The Refuge

Started work late so could finish late and go straight to the Somerville to see Le Refuge.

I had my eyes closed for the first few minutes of the film as I don’t like needles. It was difficult to know when to open them as I don’t speak French, so I just listened until there was some dialogue recognising that using the needle either required much concentration and or was a private activity. But once the sharp bits were out of the way, I enjoyed this film immensely.

It is a sad story, but a feeling of hope and transformation unfolded from the miserable beginnings of drug use and bereavement. The characters were believeable, and apart from the ‘Mother’ likeable. The film ended unexpectedly, which was a delightful twist, and it did leave me wondering whether there was going to be a sequel.

The evening could be called ‘The Refuge’ too. It was wonderful to be able to just turn up and enjoy the film, company, food and wine. D brought the wine, and H and E brought the food. It was a great end to a busy week.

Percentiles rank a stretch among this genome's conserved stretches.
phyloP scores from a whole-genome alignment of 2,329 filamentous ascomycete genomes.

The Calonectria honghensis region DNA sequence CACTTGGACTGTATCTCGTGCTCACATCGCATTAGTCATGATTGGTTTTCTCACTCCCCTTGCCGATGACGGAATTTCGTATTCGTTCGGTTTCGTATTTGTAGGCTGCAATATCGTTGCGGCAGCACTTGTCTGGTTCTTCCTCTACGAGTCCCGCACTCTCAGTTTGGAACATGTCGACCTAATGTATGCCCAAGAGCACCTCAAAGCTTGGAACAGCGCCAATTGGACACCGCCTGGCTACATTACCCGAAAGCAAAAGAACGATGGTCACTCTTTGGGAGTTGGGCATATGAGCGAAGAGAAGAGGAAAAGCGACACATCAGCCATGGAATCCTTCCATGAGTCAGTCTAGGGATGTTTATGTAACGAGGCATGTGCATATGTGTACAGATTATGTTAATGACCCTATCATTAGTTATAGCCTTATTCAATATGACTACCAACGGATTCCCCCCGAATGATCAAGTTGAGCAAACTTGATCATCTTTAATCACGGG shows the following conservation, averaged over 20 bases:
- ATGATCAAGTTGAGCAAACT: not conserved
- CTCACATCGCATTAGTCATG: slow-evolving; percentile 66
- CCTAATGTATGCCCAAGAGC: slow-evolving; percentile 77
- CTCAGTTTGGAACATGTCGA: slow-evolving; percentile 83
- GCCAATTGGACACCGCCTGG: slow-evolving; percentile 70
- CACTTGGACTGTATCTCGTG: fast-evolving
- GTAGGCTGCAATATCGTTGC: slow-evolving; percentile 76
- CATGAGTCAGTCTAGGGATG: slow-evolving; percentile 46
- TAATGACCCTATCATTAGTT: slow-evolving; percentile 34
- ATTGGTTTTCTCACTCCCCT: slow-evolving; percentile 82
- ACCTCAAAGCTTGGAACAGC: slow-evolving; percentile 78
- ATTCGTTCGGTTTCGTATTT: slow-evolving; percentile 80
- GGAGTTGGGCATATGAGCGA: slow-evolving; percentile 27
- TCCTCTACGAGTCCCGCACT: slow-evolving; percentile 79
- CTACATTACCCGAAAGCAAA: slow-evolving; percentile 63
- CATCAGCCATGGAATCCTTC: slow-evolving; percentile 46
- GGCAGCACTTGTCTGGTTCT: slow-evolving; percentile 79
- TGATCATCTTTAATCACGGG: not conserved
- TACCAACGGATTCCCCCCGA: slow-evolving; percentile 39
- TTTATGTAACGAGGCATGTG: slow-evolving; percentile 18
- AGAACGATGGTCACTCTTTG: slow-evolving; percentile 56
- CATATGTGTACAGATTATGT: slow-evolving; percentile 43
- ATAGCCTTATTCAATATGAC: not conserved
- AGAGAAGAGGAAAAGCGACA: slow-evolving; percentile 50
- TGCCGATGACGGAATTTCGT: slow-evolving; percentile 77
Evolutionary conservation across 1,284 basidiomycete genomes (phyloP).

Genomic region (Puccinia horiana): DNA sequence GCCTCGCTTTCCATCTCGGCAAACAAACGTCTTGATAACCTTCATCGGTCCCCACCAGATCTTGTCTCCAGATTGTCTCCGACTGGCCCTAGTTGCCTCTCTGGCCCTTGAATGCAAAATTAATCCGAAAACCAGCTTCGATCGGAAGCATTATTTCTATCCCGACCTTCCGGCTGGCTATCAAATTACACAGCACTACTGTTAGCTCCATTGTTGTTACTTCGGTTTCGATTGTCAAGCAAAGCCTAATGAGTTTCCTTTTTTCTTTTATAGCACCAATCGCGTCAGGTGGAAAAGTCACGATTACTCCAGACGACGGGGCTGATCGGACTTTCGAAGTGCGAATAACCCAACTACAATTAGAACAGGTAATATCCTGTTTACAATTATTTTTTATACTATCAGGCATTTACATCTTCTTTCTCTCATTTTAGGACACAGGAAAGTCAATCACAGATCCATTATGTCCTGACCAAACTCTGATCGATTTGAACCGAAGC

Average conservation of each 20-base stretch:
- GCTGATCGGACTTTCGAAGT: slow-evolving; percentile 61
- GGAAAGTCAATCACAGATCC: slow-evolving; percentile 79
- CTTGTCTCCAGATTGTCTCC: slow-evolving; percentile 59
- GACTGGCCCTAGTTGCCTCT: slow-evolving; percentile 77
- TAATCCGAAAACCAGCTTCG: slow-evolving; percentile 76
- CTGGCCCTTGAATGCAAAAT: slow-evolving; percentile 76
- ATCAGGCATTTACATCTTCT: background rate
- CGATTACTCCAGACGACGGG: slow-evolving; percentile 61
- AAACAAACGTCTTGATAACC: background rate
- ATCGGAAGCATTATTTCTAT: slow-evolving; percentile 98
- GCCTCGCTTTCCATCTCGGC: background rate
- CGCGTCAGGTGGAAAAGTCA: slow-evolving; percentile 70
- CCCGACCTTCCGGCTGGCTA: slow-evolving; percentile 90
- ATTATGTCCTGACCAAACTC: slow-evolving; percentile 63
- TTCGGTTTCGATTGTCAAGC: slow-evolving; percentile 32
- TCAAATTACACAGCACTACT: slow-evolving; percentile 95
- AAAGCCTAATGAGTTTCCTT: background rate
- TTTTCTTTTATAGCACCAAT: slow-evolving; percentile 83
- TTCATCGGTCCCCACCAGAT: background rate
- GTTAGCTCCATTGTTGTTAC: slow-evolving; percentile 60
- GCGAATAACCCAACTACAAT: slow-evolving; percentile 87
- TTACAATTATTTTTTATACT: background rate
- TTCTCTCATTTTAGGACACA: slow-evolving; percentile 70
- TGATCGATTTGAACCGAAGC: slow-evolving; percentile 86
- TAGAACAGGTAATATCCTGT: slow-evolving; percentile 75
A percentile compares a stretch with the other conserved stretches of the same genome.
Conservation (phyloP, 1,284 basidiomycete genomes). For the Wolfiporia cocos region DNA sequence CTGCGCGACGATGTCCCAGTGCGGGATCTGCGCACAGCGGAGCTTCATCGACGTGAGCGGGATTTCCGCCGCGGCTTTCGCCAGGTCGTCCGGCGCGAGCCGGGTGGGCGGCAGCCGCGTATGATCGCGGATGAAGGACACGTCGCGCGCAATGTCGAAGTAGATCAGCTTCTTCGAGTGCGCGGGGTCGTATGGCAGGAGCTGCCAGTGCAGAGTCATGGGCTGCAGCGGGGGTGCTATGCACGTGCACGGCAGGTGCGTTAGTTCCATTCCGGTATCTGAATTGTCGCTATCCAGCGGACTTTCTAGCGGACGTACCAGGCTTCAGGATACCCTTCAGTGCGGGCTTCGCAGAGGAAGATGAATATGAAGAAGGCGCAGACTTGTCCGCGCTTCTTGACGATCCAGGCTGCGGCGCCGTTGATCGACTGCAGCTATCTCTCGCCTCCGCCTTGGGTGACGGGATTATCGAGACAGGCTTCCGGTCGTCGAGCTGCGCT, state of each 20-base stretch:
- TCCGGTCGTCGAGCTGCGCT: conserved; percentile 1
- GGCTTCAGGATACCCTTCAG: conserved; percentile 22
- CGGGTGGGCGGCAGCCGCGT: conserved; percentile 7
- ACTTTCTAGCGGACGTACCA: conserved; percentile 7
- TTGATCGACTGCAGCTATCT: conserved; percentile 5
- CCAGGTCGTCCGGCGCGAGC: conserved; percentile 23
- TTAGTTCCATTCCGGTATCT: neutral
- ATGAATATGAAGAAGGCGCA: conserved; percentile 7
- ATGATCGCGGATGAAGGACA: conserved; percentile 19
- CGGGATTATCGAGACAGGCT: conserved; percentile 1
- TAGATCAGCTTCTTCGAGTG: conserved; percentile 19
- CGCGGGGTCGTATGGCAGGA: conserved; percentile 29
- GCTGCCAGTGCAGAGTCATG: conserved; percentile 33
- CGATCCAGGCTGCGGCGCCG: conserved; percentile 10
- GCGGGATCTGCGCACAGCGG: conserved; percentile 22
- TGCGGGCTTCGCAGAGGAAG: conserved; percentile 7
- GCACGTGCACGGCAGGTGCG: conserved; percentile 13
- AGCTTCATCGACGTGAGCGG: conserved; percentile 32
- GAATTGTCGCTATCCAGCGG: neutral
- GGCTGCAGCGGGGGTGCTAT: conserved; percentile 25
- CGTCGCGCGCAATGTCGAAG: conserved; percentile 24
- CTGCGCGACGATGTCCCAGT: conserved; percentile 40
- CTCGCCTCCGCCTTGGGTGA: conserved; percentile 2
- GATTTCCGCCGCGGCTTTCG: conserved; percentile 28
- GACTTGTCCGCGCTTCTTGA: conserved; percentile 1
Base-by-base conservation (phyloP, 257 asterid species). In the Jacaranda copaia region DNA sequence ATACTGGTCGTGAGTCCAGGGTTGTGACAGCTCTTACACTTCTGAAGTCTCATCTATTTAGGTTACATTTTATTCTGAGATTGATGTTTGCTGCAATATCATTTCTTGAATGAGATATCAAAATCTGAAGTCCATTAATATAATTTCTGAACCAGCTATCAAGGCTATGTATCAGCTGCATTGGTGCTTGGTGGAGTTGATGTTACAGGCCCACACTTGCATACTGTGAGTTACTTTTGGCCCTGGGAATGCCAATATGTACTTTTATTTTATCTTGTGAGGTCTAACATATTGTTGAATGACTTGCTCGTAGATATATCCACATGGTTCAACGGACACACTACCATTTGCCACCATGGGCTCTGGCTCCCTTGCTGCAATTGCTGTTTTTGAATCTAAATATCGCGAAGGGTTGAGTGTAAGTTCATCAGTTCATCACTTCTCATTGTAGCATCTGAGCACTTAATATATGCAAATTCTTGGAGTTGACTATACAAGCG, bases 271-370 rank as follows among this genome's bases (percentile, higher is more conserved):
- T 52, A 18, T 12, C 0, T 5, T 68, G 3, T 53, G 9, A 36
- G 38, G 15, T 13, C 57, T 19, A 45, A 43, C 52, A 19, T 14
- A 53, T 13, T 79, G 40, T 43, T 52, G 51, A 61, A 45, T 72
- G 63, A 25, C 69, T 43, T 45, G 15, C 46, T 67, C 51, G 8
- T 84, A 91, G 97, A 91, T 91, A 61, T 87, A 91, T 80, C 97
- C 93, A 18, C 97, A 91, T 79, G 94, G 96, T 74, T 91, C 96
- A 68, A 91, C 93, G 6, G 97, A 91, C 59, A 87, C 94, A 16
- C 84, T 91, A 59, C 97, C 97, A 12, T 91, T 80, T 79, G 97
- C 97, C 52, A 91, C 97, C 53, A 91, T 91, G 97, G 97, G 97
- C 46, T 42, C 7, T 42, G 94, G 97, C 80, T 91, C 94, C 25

The ride home on our bikes was great. It was quiet along the cycle path, and the wind was with us most of the way.


going for five

Today was the fourth day in a row that I have rode my bike to and from work. Eight kilometres there and eight kilometres back.

Tomorrow, I’ll be riding to work, then to a film, and then home.

Admittedly, the Somerville is only ten minutes ride from my current Friday job. But if I ride home from the film, then I will have rode my bike for a whole week. Go me!

first pick of the festival

The launch of the 2010 Perth International Arts Festival Program was celebrated at the Perth Concert Hall with a full-house.

Attendance at the Program launch is a must. From receiving the festival brochure in the morning post, poring over the offerings, attempting to set a budget, confirming and adding more choices during the launch, to meeting up with friends and colleagues that we may not have seen since the last festival.